So I have setup an OpenVPN, and one of the issues I have is the multi-wan issue which I have already replied to, but the other issue I have is that I am trying to connect to a couple PCs on the internal network, including a server running Terminal Service (or what they are calling RDP now). When I try to connect through the OpenVPN connection, I can connect to the server's drives, ping the server, but I am unable to connect to the remote desktop's. What can I do to fix this? I am hoping to get this fix this weekend. Thank you.
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Accepted AnswerSimon WaddingtonOfflineOkay I figured it out already and from home too - fortunately I was able to use ssh to one of my Linux hosts and create a port 3389 tunnel into my Windows Home Server box, this let me connect to that system using Remote Desktop to localhost. In case someone needs to use that trick here is the incantation:
ssh -CNL 3390:windows-remote-lan-address:3389 linux-remote-host-address
obviously you need to replace windows-remote-lan-address appropriately - for me it is something like 192.168.0.x. In general your remote Linux box may not understand Windows host names hence the IP address. Ditto for linux-remote-host-address. Then you should be able to use remote desktop to connect to localhost:3390 and get connected to the remote windows box. There are some issues with connecting to localhost on XP, but later Windows versions, Linux and Mac RD implementations should work fine. See here for help: http://www.bitvise.com/remote-desktop.
Okay so here is the Windows part of it - you need to reconfigure the Windows firewall settings to allow access to RDP over networks other than the local LAN. If you have the firewall off completely that shouldn't be an issue but if you take a stock Windows machine the firewall should be on - when you enable Remote Desktop access it will add a firewall exception but that is only for the local subnet and as I mentioned in my first post OpenVPN uses a tunneled connection by default (not sure how easy it is to change that to bridged or if it is worth it) so it will look like you're accessing the Windows machine from 10.8.0.something.
To broaden the firewall exception do the following:
Login to your PC with a user that has Administrator rights. Go to the Windows Control Panel and find the Windows Firewall settings dialog (it varies from Windows version to version, I won't try enumerating them). Then click on the exceptions tab and scroll down for Remote Desktop which should have been added by Windows when you enabled remote desktop access. Select Edit and at the bottom select change scope. You can blow it wide open to Any Computer or just add your local subnet and the OpenVPN subnet used by ClearOS. For mine I entered:
apply those changes and you should be done.
If you still can't access your machine then you must have some other problem.
Note that this is somewhat painful because you will have to enable it for each and every PC that you'll be accessing (unless you're on a Windows domain and figure out a domain wide policy to apply this rule - something I know nothing about).
Good luck and let us know if this helps!
Accepted AnswerTony EllisOffline
Accepted AnswerSimon WaddingtonOfflineGamerayers I have the exact same problem. I have several PCs and a Windows Home Server behind my ClearOS gateway with OpenVPN set up. I can access the internal webserver and use Samba to access drives of the WHS box and PCs but Remote Desktop fails to connect each time. I also have no problems accessing my Linux machines using ssh over OpenVPN.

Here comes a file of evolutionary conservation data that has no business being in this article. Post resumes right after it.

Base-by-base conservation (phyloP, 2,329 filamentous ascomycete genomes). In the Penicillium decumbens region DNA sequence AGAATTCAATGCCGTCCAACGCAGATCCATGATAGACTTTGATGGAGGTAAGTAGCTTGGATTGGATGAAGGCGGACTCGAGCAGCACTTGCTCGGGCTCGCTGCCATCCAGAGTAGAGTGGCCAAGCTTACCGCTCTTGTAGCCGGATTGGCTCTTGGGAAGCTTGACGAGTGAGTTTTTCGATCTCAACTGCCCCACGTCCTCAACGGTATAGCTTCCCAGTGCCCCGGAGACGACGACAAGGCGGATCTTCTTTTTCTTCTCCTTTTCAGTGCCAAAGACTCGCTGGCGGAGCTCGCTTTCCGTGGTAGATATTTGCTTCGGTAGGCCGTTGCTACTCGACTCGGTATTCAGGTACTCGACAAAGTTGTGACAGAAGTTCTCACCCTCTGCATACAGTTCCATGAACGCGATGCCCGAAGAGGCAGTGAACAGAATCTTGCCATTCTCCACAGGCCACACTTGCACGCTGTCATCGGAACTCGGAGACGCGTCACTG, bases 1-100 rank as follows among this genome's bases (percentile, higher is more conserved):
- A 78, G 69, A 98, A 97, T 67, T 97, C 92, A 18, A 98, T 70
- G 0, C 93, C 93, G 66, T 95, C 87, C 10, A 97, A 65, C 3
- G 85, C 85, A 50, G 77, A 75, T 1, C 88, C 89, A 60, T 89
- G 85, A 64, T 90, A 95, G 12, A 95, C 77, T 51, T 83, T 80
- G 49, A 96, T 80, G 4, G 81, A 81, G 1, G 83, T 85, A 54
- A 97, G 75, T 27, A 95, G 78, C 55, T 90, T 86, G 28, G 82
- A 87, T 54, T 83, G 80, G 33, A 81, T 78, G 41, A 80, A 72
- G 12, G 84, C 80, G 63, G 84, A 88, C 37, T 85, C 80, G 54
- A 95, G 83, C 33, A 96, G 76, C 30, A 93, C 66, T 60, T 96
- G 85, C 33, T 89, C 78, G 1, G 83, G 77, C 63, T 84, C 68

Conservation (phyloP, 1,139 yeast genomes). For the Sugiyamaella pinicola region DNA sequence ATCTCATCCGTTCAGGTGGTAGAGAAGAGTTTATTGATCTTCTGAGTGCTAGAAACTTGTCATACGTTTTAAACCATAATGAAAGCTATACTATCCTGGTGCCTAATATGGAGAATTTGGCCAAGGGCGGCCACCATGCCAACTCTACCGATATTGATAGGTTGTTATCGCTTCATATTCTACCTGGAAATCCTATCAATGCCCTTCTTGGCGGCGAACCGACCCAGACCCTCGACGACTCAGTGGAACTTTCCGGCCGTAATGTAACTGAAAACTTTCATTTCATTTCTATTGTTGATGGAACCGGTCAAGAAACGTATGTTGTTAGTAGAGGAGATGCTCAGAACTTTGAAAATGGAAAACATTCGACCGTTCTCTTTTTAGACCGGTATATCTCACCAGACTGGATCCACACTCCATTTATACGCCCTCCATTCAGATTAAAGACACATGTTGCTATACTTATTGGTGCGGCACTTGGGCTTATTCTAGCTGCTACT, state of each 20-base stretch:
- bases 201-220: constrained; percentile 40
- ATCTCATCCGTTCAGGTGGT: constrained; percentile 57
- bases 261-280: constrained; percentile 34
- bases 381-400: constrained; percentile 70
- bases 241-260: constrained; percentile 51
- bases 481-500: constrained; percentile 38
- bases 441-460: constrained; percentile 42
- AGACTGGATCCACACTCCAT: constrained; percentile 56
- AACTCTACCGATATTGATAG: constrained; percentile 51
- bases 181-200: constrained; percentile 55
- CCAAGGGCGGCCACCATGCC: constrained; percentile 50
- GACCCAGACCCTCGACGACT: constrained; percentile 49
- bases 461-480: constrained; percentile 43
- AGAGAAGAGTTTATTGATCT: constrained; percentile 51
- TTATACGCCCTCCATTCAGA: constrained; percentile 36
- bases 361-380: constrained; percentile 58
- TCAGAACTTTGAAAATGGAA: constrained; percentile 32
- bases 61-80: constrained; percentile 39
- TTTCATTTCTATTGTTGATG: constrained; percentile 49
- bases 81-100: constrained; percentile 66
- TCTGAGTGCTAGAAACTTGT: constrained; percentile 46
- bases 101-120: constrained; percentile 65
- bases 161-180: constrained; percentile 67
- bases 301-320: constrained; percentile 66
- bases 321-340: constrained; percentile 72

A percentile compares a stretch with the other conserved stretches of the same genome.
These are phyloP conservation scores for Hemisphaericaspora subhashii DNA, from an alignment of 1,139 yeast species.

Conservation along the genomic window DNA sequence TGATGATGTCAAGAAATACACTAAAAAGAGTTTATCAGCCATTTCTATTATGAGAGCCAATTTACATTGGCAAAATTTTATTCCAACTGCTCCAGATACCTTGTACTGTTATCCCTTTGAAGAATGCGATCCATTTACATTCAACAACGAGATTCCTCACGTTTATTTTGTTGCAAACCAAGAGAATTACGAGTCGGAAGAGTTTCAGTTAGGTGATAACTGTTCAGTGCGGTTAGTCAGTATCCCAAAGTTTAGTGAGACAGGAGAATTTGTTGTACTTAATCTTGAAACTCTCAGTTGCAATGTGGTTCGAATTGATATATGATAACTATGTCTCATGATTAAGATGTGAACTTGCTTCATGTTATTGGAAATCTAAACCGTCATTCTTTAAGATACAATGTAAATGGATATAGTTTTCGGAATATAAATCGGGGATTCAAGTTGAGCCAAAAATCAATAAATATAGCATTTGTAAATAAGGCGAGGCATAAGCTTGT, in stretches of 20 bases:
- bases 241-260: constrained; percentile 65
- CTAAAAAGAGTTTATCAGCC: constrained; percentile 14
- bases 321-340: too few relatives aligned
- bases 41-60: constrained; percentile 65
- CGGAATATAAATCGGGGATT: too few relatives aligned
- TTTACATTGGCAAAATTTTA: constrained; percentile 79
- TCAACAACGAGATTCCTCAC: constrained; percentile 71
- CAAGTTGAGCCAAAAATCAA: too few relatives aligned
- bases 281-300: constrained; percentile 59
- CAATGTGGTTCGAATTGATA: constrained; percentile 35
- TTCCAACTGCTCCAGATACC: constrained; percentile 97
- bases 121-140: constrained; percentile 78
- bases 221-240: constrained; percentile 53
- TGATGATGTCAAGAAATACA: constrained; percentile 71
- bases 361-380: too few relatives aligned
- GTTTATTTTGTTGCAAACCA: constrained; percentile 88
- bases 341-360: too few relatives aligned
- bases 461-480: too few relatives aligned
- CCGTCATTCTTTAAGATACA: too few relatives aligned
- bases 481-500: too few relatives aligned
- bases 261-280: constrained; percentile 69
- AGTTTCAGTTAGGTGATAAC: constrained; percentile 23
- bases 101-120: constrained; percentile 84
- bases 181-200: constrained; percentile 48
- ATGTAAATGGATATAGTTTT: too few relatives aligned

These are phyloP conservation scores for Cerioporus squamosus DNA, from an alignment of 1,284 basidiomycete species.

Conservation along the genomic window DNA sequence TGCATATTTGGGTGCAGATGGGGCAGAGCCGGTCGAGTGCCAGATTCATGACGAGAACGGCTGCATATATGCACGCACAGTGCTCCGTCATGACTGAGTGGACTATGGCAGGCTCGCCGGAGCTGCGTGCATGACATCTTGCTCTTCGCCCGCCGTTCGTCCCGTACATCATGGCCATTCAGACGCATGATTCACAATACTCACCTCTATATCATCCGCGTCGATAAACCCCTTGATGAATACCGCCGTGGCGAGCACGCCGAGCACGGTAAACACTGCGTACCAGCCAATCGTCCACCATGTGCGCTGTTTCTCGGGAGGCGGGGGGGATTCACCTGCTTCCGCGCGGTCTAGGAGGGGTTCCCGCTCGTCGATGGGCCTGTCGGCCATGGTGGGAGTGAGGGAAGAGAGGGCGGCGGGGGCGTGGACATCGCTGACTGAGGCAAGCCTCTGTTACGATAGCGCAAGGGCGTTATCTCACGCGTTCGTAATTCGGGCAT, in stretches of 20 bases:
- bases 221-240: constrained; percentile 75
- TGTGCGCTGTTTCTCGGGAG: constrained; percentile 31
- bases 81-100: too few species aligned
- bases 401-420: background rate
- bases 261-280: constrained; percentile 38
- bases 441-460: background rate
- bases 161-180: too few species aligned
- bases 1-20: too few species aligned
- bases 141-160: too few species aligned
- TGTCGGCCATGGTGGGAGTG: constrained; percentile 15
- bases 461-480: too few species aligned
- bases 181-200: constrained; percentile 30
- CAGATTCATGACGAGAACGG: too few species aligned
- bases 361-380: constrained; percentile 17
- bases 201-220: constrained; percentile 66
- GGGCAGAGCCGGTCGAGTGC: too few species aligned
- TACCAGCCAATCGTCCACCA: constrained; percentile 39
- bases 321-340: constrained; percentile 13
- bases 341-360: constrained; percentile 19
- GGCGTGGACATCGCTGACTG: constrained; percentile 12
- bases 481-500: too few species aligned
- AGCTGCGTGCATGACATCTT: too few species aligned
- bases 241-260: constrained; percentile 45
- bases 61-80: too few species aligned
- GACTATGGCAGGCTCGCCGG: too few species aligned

I think that it is almost certainly a remote desktop or Windows firewall configuration issue since the OpenVPN connections will appear to come from a different subnet (10.8.0.x) when in tunneled mode (as opposed to bridge mode). If I figure it out I will let you know - but the bad news is you need access to the machine to reconfigure it before you can gain remote access so it is hard to experiment remotely (I'm at home - there might be some hokey ssh tunneling I can do get around that, not sure).
Accepted AnswergamerayersOfflineI'm a little confused. Why would I need to port-forward port 3389 if I am using openvpn? I thought about doing that, but if I port-forward that port to the WAN, I wouldn't need to even use OpenVPN as it would be open. I thought that once you were connected using openvpn, all the ports are open.
I currently have a sonicwall in that location with IPSec VPN and I can access everything using that connection. I tried to replace the sonicwalls with clearos, but that is when I couldn't use the remote desktops anymore. The client I am using is able to connect when the sonicwall is up and the client IPsec software is active, but when I switch to ClearOS and the OpenVPN client, I can access all files on the network, ping anything, but RD just hangs when I try to connect. I've tried using IP and PC name.
Accepted AnswerJohnOfflineHi gamerayers,
After confirming that the basic settings are correct, not being able to connect with RD usually means one of two issues:
- not port-forwarding port 3389 (I don't suspect this, but just in case)
- a (non ClearOS) problem with the client you are trying to connect too
Once I had a similar issue and it was solved by disabling the sound. :blink:
Remote Computer Sound: Do not play
There are many reasons why problems with RD can happen (usually because of M$ Windoze), but my advise is to search Google for that.
You can also test if you are able to RD to those clients from another client on the same LAN.
Otherwise I would not know.